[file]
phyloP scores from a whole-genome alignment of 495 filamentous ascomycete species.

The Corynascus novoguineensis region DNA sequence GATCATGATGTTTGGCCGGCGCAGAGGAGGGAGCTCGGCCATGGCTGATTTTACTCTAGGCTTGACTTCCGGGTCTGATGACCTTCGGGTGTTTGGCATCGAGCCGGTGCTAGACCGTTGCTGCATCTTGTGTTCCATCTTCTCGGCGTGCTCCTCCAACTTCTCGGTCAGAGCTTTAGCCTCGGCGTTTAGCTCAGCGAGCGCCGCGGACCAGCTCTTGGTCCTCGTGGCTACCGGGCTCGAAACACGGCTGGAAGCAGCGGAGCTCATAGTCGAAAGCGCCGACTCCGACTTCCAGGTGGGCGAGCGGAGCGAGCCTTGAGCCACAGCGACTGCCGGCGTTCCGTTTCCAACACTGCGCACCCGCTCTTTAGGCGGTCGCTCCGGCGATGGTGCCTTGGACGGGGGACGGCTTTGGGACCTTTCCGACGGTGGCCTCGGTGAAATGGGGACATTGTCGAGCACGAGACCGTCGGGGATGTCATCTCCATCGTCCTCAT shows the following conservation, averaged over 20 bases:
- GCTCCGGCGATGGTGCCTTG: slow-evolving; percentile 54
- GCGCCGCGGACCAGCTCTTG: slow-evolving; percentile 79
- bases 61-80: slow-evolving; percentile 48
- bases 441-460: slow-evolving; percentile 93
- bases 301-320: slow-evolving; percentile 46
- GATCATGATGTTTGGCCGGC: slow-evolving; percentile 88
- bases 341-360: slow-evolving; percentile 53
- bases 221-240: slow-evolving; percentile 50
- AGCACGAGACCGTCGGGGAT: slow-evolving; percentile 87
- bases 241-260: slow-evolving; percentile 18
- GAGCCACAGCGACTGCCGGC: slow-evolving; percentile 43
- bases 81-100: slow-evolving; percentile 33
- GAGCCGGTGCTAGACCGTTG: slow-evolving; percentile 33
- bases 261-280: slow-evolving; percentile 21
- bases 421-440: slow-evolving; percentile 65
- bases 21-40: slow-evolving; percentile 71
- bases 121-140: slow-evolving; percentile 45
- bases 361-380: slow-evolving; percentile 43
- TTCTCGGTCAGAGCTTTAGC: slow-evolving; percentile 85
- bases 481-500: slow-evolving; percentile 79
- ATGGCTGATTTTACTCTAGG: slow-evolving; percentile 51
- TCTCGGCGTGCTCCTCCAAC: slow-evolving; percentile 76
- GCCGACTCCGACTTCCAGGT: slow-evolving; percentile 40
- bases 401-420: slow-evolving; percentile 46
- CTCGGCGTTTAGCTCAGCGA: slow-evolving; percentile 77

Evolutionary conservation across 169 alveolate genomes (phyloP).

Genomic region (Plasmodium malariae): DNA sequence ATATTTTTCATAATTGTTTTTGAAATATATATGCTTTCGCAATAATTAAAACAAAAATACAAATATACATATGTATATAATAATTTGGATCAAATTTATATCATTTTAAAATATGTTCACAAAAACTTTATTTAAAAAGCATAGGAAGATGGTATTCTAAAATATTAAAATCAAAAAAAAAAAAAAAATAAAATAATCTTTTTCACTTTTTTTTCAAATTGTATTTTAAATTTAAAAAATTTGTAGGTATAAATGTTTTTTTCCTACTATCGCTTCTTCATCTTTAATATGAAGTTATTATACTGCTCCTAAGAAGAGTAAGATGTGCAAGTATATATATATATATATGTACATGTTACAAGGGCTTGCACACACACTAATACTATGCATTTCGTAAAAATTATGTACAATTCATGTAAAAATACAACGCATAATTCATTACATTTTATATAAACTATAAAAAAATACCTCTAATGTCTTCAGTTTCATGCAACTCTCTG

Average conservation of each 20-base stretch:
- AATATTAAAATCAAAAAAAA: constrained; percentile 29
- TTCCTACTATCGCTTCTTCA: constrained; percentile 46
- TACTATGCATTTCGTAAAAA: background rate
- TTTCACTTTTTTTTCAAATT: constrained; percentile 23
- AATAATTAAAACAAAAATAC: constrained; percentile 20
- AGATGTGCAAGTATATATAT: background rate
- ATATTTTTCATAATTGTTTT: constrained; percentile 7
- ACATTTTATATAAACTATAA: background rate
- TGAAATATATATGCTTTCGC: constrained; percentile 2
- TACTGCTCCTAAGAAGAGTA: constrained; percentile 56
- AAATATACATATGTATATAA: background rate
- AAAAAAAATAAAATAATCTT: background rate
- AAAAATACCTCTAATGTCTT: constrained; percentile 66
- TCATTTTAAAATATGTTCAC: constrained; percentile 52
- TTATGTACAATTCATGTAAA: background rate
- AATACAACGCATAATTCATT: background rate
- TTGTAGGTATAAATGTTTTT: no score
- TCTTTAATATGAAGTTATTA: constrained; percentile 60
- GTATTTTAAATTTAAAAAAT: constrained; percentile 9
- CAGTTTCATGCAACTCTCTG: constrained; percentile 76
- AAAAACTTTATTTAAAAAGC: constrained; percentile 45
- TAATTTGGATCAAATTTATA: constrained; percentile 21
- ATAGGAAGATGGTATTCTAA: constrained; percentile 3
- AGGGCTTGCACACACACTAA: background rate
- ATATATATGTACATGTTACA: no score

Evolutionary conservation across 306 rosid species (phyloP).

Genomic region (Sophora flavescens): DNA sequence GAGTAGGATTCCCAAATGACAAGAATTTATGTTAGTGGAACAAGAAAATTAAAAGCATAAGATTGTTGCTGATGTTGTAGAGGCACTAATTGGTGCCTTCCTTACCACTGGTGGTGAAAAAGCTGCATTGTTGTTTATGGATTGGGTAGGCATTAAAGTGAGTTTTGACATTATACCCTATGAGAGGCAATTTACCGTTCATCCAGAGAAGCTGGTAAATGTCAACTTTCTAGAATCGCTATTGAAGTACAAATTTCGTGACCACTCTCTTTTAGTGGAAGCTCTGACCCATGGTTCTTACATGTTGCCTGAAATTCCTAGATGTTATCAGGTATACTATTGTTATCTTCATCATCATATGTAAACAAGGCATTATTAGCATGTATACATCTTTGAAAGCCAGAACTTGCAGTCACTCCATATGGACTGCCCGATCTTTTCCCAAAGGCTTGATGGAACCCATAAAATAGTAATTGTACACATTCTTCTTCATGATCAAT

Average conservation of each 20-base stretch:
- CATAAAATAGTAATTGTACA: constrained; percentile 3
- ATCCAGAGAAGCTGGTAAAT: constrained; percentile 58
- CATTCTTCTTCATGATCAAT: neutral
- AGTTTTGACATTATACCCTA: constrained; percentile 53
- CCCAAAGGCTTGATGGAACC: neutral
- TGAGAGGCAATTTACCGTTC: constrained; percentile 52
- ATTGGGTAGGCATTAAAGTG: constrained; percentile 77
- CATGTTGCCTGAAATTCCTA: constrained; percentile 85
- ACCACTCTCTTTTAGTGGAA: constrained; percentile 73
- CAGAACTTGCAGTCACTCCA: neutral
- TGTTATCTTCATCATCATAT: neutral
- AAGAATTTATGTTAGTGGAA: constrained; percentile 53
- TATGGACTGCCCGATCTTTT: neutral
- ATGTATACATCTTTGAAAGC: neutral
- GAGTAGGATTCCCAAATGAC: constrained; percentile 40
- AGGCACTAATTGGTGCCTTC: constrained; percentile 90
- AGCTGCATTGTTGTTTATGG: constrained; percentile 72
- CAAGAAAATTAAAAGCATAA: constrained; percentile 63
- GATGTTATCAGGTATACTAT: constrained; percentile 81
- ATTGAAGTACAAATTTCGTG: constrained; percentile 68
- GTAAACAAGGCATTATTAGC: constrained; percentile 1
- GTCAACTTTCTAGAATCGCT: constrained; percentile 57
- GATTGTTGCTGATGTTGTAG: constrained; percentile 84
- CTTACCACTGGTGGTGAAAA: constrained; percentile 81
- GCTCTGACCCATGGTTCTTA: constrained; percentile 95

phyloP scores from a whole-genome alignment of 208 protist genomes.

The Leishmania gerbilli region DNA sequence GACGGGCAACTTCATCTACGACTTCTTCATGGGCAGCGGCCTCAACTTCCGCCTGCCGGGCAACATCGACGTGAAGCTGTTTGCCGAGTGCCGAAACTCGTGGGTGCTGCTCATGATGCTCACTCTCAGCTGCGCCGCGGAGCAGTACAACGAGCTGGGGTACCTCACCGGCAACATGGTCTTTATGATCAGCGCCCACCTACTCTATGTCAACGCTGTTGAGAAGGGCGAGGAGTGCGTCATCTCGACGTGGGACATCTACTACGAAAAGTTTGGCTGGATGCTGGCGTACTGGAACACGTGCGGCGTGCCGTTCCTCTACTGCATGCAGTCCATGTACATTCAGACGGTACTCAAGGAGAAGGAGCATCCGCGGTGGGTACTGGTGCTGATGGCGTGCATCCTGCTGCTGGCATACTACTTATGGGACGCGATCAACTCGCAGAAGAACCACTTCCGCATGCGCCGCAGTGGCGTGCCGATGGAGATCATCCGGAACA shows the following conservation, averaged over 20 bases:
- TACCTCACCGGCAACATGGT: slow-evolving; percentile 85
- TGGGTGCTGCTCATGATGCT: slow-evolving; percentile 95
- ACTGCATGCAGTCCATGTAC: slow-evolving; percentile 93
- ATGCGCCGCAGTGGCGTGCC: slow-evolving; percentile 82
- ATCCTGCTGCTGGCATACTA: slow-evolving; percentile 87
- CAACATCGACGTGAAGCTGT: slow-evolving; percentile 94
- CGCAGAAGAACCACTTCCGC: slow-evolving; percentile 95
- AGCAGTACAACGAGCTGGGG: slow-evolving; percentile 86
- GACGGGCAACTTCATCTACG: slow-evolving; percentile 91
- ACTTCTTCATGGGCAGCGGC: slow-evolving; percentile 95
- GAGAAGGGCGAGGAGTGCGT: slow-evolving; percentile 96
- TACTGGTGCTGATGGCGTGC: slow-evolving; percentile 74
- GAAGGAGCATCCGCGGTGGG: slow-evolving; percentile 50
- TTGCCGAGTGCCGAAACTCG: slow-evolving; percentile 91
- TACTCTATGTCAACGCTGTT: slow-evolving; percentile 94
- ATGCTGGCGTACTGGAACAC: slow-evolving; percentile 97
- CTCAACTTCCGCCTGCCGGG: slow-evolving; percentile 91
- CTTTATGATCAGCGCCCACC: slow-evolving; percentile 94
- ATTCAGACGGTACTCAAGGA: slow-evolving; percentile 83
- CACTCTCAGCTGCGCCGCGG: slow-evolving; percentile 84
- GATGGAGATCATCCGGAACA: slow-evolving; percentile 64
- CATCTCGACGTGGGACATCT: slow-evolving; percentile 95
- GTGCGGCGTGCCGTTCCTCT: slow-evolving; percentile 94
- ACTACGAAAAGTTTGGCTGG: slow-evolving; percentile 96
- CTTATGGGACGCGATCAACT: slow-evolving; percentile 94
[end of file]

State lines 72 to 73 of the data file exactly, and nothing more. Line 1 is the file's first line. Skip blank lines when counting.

- ATGTATACATCTTTGAAAGC: neutral
- GAGTAGGATTCCCAAATGAC: constrained; percentile 40